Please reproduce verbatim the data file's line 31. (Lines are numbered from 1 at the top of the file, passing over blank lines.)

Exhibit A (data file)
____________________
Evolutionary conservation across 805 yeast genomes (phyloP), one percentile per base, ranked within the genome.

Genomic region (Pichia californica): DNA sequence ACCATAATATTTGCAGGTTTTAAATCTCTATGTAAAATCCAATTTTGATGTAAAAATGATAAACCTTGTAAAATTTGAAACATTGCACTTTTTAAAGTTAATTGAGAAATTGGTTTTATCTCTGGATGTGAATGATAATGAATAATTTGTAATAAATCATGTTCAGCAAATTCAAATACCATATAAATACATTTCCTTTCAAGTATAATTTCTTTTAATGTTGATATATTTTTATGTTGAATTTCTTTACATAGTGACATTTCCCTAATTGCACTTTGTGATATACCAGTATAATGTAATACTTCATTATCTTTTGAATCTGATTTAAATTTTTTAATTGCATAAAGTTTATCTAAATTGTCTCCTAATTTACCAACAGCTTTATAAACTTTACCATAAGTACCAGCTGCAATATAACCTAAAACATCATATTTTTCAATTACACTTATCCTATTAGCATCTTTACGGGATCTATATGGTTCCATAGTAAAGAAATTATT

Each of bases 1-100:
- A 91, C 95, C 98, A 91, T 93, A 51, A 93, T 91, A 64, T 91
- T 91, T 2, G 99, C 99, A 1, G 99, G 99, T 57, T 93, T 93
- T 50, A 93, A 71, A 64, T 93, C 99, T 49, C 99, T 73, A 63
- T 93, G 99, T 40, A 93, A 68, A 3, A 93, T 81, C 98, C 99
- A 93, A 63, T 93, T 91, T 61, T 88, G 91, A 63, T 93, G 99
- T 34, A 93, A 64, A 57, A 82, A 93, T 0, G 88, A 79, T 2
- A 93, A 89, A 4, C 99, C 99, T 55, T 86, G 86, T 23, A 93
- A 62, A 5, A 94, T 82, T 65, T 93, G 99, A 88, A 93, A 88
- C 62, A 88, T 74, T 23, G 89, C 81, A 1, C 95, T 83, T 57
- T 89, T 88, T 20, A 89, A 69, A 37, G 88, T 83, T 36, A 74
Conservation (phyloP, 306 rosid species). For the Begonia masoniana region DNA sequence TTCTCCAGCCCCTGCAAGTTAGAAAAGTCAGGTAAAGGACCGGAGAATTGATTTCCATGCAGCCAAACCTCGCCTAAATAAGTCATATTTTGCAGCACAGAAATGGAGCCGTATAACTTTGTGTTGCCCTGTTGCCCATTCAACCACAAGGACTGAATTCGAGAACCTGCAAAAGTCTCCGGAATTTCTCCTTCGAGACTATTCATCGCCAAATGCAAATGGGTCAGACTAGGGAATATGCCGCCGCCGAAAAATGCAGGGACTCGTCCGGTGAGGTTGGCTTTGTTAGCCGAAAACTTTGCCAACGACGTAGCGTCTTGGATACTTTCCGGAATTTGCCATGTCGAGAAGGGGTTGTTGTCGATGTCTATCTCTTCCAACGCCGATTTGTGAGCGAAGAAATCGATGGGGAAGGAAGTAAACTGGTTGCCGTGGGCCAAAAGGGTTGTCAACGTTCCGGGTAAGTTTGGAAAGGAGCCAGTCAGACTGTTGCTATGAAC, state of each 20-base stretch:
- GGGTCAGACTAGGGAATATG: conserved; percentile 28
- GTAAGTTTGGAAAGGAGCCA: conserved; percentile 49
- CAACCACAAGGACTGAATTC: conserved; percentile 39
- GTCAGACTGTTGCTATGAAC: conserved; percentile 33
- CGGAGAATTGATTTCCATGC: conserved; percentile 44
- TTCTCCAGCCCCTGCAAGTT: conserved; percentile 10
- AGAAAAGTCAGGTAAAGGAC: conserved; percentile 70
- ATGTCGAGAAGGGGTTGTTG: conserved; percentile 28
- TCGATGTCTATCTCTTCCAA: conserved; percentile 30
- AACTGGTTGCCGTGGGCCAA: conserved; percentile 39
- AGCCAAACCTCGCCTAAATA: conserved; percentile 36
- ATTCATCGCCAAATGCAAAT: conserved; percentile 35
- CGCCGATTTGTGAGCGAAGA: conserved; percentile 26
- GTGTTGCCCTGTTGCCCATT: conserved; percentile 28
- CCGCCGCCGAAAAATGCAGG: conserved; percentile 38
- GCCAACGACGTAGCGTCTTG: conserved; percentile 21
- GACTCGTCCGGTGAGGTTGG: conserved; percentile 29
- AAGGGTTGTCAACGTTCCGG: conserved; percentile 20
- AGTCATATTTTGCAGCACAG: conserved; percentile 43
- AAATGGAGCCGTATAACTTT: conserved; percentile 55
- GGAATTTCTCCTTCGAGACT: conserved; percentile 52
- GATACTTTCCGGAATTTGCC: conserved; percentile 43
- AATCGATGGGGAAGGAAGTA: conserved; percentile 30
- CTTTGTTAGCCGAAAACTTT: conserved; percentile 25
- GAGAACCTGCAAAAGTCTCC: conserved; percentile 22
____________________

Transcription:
- GACTCGTCCGGTGAGGTTGG: conserved; percentile 29